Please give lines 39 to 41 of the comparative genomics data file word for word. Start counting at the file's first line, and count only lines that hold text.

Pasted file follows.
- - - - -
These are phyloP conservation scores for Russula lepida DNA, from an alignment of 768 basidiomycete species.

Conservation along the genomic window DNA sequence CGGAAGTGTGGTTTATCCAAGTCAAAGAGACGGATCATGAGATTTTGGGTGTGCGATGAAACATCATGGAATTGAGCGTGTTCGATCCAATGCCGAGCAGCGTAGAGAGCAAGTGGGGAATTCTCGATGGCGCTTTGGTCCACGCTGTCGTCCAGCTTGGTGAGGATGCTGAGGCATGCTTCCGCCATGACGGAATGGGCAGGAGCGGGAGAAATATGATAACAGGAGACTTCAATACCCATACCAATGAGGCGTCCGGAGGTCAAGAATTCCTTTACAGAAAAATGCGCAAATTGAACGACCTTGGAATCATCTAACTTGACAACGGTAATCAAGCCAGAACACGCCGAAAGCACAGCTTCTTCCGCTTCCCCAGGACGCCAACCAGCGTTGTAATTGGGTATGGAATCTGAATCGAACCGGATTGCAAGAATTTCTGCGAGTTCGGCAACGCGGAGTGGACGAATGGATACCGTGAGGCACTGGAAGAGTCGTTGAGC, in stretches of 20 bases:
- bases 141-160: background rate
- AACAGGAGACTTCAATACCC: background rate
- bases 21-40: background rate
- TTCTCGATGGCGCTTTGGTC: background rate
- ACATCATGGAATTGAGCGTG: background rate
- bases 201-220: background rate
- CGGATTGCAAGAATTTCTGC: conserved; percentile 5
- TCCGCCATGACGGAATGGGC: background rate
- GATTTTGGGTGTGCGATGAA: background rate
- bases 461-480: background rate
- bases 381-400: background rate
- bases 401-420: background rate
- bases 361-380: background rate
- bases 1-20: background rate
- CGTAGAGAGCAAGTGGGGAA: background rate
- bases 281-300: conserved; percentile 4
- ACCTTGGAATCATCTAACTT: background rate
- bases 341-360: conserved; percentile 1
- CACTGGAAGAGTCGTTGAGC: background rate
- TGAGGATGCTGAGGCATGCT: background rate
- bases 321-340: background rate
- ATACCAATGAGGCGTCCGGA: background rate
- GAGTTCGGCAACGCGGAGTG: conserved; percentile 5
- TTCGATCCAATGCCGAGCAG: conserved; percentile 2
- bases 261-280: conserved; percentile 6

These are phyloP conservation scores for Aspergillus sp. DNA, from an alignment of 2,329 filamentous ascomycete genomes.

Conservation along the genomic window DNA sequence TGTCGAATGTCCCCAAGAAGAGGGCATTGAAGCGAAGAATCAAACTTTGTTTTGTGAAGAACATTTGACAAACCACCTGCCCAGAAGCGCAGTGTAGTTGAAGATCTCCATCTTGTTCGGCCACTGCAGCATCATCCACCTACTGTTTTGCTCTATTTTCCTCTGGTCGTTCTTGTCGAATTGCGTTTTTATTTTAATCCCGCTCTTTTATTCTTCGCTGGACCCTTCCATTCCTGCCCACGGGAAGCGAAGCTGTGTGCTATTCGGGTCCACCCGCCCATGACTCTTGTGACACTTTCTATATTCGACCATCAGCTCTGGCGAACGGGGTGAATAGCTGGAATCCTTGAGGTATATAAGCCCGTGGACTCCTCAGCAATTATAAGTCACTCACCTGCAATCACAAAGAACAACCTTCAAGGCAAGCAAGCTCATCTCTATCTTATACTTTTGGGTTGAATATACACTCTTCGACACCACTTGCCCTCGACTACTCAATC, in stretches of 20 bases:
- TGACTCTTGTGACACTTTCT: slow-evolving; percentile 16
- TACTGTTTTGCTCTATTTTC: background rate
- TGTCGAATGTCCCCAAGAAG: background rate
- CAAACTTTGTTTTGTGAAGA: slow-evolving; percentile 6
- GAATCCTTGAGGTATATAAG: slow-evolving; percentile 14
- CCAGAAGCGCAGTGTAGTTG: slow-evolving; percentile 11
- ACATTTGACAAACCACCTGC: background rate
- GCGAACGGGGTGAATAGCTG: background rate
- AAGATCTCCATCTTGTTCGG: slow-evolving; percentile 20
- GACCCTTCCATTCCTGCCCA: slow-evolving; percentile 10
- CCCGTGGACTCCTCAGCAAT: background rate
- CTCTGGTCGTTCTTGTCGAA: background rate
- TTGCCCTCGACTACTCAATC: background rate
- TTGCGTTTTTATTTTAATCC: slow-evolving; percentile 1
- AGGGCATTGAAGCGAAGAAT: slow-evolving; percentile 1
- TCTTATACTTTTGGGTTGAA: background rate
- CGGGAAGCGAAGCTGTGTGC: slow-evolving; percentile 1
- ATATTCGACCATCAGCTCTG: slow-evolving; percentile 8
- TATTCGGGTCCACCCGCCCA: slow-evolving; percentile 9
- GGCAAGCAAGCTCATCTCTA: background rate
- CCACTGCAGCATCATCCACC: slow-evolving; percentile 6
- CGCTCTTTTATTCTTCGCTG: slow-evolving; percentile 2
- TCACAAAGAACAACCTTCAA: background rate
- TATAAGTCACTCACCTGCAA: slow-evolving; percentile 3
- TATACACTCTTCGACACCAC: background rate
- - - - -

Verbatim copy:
- GACCCTTCCATTCCTGCCCA: slow-evolving; percentile 10
- CCCGTGGACTCCTCAGCAAT: background rate
- CTCTGGTCGTTCTTGTCGAA: background rate